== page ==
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Wednesday, July 14, 2010


Intro: Yodhakaa, a contemporary Indian music band which performed on Saturday to
signal the launch of “Purple note”, has been visibly inspired by Latin music, blues, jazz
and Arabic music, but the original Indian flavour has been intelligently retained.
The corporate office of Sathyam cinemas was the place to be on June 26, as it
reverberated with refreshingly new sounds, thanks to Yodhakaa, a contemporary
Indian music band. “Think Music” launched a non-film music label Purple Note. Priya
Krishnan, head of marketing, “Think Music” says: “Purple Note is a contemporary non-
film music label. We work with artists who are unsigned with other labels and help them
get their first album out. We hope to contribute in our small way to their dreams. It is a
division of SPI Music, owned by the creative managing Directors Mr. Kiran Reddy and
Mr. Swaroop Reddy”.
The evening sprang to life as Yodhakaa, came up with six revitalizing songs. They
started with their improvised version of the Mudhakaratha Modhakam, which stood
out for it’s innovative instrumentation and novel progression. The song was simple yet
captivating. The next song, titled Srihari sounded like an extension of the first song and
the guitarist Pradeep impressed. The next song Gnanam was the best of the lot and the
band had the audience dumbstruck with the simply exhilarating percussions and the
soul-stirring vocals. Next in line was Shwetham Baradaram Devi, which raised a few
eyebrows for the band’s bizarre choice of instruments that were totally unconventional.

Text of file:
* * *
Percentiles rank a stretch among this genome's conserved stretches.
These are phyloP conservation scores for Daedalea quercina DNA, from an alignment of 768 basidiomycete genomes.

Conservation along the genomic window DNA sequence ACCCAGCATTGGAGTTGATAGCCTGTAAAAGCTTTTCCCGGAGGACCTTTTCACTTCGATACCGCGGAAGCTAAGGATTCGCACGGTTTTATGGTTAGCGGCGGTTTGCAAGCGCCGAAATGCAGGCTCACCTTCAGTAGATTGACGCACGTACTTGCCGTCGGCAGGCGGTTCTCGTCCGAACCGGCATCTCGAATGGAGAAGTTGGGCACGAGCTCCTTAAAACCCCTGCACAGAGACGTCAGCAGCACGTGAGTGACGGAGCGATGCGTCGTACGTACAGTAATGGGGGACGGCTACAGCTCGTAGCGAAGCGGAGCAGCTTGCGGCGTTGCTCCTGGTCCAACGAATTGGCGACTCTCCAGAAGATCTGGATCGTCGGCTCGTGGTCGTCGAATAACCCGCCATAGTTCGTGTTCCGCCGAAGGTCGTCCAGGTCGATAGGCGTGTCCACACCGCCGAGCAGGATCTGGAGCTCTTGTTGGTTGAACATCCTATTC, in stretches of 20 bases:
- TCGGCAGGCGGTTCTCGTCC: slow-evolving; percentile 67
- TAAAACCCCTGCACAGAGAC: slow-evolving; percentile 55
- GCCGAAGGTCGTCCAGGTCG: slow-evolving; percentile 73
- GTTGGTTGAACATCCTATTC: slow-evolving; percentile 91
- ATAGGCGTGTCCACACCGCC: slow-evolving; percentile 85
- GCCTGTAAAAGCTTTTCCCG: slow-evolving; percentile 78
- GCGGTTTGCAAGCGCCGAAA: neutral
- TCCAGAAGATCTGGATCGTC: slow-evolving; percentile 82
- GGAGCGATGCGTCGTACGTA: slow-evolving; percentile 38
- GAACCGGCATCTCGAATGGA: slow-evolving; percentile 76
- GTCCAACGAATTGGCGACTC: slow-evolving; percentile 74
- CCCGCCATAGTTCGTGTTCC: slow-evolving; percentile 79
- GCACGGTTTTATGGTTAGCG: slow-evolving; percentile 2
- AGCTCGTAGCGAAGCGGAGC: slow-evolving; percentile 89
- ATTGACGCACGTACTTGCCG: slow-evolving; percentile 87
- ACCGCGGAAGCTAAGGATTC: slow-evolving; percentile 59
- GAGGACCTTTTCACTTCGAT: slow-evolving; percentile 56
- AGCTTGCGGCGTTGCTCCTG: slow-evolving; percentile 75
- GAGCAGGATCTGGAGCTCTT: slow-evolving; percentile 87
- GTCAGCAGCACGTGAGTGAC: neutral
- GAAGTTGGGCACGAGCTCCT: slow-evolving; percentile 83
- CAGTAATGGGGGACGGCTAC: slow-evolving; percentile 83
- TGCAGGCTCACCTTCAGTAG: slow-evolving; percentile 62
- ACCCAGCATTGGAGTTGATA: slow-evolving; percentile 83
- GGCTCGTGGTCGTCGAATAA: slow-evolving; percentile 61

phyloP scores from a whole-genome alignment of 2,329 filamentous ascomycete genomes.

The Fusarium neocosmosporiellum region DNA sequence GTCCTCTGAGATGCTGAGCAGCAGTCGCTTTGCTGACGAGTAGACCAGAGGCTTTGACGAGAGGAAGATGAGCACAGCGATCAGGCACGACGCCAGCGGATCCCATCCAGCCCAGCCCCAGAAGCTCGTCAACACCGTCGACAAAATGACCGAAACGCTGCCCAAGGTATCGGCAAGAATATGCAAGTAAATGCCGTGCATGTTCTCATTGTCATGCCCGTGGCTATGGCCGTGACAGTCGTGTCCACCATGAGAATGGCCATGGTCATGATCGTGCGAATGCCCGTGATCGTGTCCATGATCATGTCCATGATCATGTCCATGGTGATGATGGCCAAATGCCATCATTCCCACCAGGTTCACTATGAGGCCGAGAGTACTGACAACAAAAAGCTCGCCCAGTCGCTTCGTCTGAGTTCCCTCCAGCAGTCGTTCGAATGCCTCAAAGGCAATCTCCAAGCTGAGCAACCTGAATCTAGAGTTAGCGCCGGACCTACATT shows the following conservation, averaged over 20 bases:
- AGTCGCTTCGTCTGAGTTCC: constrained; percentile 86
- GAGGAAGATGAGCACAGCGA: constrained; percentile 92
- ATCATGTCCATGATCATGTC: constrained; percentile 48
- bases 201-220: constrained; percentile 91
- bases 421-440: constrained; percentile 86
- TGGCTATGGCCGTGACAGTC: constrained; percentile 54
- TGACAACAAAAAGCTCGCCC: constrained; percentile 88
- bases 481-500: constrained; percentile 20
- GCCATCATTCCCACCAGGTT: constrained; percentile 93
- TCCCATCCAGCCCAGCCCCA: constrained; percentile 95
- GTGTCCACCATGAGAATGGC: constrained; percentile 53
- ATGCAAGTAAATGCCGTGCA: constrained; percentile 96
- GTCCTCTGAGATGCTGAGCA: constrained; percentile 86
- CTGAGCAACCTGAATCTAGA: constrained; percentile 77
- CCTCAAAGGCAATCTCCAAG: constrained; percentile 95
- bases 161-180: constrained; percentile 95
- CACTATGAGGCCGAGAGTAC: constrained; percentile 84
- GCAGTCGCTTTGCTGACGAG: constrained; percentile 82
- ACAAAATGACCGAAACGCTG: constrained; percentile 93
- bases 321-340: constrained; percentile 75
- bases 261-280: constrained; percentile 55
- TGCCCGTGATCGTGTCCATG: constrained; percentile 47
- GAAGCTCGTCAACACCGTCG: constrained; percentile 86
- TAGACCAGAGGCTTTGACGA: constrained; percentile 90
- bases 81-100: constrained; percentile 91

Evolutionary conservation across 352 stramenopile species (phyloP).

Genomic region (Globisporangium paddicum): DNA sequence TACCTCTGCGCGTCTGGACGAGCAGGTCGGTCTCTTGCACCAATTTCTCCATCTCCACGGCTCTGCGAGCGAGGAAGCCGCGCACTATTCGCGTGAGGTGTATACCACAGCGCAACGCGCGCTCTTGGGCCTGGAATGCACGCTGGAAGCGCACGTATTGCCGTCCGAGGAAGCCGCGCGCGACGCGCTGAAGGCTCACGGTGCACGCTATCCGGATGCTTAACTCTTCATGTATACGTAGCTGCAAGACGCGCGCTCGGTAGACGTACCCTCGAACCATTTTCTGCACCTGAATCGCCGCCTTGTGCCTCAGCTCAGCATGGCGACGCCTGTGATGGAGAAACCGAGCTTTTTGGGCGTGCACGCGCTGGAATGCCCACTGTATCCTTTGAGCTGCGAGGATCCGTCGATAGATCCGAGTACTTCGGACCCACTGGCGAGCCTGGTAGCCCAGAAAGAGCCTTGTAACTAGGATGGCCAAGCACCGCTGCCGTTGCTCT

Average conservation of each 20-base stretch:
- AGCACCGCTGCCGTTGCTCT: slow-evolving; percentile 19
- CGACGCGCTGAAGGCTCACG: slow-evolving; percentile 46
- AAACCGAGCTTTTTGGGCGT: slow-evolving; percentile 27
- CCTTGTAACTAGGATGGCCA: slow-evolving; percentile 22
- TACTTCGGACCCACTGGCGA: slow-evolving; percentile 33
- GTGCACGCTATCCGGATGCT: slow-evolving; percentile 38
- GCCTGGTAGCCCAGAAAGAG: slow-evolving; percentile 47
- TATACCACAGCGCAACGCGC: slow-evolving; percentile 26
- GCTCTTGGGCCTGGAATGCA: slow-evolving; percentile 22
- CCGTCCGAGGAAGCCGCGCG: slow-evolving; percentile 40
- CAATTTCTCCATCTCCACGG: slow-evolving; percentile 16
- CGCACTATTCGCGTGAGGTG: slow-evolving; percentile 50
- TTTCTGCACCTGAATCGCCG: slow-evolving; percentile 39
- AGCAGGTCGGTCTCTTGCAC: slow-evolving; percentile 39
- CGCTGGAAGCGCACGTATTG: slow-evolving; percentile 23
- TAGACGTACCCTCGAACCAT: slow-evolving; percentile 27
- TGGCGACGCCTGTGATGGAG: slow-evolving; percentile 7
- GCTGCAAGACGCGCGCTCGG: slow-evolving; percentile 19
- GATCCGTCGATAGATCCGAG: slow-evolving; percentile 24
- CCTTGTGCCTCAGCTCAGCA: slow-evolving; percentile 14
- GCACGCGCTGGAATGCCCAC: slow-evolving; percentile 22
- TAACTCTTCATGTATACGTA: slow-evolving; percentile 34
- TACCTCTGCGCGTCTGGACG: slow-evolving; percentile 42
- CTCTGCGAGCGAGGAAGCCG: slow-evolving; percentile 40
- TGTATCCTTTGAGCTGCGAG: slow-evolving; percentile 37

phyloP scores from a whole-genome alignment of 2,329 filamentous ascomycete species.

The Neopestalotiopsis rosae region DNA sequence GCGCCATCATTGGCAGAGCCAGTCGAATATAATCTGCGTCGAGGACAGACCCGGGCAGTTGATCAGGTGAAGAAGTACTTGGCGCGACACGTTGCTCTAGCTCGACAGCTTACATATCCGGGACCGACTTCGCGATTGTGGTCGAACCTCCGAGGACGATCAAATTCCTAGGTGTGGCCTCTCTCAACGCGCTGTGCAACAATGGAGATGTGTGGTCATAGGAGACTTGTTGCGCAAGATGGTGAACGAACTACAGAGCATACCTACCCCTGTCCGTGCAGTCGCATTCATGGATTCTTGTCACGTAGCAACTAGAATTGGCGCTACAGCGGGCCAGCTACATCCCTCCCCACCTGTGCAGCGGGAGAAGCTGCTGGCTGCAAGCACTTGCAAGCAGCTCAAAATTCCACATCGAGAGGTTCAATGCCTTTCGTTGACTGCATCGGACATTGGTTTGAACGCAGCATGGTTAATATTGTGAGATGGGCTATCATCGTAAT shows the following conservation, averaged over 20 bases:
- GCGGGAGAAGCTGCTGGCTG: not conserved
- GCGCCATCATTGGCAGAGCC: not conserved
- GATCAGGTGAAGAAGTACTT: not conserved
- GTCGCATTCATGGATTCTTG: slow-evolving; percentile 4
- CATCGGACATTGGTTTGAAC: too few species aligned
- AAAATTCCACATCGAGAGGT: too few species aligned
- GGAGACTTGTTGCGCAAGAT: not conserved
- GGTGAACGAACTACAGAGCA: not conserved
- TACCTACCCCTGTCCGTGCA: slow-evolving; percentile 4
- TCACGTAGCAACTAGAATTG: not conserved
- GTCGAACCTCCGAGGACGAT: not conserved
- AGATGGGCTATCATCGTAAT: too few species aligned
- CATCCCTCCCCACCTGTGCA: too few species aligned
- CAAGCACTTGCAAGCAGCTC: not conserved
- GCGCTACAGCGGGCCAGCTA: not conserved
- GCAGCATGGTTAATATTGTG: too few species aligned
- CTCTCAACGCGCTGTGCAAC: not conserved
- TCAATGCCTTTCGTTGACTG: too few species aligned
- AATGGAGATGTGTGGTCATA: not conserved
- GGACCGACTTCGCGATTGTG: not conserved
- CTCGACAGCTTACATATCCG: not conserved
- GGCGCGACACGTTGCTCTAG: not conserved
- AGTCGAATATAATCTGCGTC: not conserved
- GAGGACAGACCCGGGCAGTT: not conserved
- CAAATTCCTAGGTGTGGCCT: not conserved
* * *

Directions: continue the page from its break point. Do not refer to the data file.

Infact, the percussionist was the cynosure of all eyes as he effortlessly moved from
one “instrument” to another. A lot of effort was put into negate unnecessary noises that
could arise on doing away with the toy-like instruments. The final song Jatakatha had the
band performing at their energetic best as they ended the concert on a high.
A lot of research on Sanskrit slokas has been done and the band has achieved a fair level
of success in giving a new feel to traditional songs. The band must also be giving a lot of
credit for choosing Sanskrit, as it is a classical language that’s zooming into extinction.
They have been visibly inspired by Latin music, blues, jazz and Arabic music, but the
original Indian flavour has been intelligently retained. Yodhakaa is definitely a band to
watch out for, as they harmoniously blend world music with Carnatic. Fortunately for
Yodhakaa, “Purple note” gives the copyright of the songs tuned under their label to the
band members, though they initially retain the marketing rights unlike other popular
music labels. It certainly turned out to be an invigorating start to a brilliant concept!

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